A spokesman for Sen. James Inhofe, above, confirmed that he is crafting legislation that, if passed, would “provide flexibility for defense” if the sequestration cuts are triggered later this week. (Mandel Ngan / AFP via Getty Images)
WASHINGTON — In an eleventh-hour reversal, U.S. Senate Republicans are crafting legislation that would grant Pentagon officials the authority to decide what gets cut — and how deeply — if pending budget reductions are triggered Friday.
House and Senate aides to pro-Pentagon lawmakers told Defense News late last week their bosses were not pressing their leadership teams to give Defense Department brass the ability to direct the sequestration cuts, which are slated to bring down planned military spending by $500 billion over the next decade.
On Friday, when asked whether Republicans were planning a legislative move to give the Pentagon more sequester flexibility, a senior Senate GOP leadership aide wrote in an email to Defense News: “I don’t have anything for you on this.”
But as senators trickled back to Washington after a week-long recess, things changed.
The New York Times, in a piece posted on its website Monday, reported three GOP senators are working on a bill that would grant the Defense Department and other federal agencies the ability to implement the cuts: Senate Armed Services Committee Ranking Member Sen. James Inhofe of Oklahoma, Sen. Pat Toomey of Pennsylvania and Sen. Tom Coburn of Oklahoma.
But Inhofe’s spokeswoman Donelle Harder said Tuesday morning, “the portion about Sen. Coburn is misinformation.”
Harder, however, did confirm Inhofe is crafting legislation with Toomey that, if passed by both chambers and signed by President Barack Obama, would “provide flexibility for defense” if the sequestration cuts are triggered later this week.
Harder said Inhofe and Toomey would appear Tuesday evening on Fox News Channel to formally unveil the plan.
Some aides and analysts last week said even if such legislation was introduced in either chamber, it likely would be voted down. That is largely because the White House and Pentagon continue to say they don’t want such flexibility, and prefer another delay to the cuts or a permanent solution.
“At this point in the fiscal year, it doesn’t matter that much. We have to go everywhere to get that $46 billion at this point,” Deputy Defense Secretary Ashton Carter told the Senate Armed Services Committee Feb. 21.
“Right now, we have to go everywhere there are dollars to take,” Carter said. “Although I appreciate any unfettering we could get, but it doesn’t help all that much at this point in the year.”
A White House spokesman referred a reporter to comments on the coming GOP legislation made Monday by Press Secretary Jay Carney. He told reporters that giving the executive branch greater authority would do very little to dull the sequester’s economic impact and the effect on the Defense Department.
Still, Harder contends the Inhofe-Toomey bill “has bipartisan support.”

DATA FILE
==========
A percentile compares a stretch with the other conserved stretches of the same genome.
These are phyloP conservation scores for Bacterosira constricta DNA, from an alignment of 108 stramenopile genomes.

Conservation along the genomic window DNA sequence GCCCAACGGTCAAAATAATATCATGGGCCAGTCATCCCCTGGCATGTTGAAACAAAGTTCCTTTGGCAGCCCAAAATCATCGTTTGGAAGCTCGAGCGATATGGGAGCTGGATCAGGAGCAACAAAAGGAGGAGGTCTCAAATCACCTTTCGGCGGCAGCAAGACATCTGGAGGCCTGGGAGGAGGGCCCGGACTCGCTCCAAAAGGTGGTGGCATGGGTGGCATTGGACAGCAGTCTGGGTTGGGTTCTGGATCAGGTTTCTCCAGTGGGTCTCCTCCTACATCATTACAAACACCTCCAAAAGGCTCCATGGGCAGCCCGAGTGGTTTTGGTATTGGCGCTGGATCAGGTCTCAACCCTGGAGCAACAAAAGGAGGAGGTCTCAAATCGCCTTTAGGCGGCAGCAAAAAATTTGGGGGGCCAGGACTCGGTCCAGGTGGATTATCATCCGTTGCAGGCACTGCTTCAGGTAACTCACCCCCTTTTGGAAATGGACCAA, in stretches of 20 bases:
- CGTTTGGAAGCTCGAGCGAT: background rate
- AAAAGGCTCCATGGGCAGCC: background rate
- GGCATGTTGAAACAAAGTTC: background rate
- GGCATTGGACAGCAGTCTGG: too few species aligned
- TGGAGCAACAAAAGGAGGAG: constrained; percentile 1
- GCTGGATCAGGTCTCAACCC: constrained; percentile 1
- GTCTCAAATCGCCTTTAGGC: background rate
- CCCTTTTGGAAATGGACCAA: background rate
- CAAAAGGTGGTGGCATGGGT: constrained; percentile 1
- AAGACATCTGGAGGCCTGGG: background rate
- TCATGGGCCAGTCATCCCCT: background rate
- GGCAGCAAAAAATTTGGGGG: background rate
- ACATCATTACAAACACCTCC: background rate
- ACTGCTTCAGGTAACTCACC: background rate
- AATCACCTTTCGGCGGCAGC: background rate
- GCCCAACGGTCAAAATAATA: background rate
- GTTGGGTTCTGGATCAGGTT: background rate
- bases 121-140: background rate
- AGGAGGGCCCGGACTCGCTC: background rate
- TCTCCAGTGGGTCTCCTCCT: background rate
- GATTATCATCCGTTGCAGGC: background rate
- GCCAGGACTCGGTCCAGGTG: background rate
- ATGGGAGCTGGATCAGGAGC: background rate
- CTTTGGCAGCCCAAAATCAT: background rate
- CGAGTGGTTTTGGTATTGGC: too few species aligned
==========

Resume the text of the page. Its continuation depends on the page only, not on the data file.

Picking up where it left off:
If Senate Majority Leader Sen. Harry Reid, D-Nev., agrees to bring up the measure, it could be voted on by the full chamber later this week.
Some lawmakers and defense-sector sources said the Pentagon is better suited to guide these cuts, which are slated to span 10 years and take $500 billion from planned defense spending, because military officials could protect high-priority items and sacrifice lower ones.
Under sequestration, federal agencies would have to trim all nonexempt accounts by an equal amount.
“These cuts are going to happen,” Reid said Tuesday on the senate floor. “My Republican colleagues are standing in the way. … They only want cuts.”
Reid said regular Americans, including those who would be directly impacted by the cuts, “are crying” for the kind of “balanced” solution favored by congressional Democrats and the White House: a mix of new tax revenue raised by closing corporate tax loopholes, more federal spending cuts and some entitlement program reforms.
But Republicans favor delaying or replacing the sequester cuts only with other federal spending reductions.
Senate Minority Leader Sen. Mitch McConnell, R-Ky., on Tuesday reiterated a new GOP claim: The 2011 Budget Control Act would allow the sequester cuts to be replaced only with other cuts.
To permanently void the $500 billion cuts to planned national defense and domestic spending, Congress and Obama must agree to replace them with around $1 trillion in deficit-reduction measures.
Republicans and Democrats in Washington, since delaying the sequester cuts in January, have not budged over the single biggest issue holding up action to avoid them: Taxes.
“We intend to keep our word,” “McConnell said of the GOP members who voted in favor of the 2011 Budget Control Act, which called for the federal-spending reductions. The Senate’s top Republican added he agrees with pro-military lawmakers that the cuts should be enacted in a more thoughtful way.
But, McConnell added, “The president and his Cabinet secretaries had a year-and-a-half to think about that.”
McConnell made clear Republicans are prepared to allow the cuts to go through, saying the cuts would equal “only a tenth of what the president spent on the [2009 economic] stimulus.
Pointing to the current size of the federal budget, an incredulous McConnell said, “Enough.”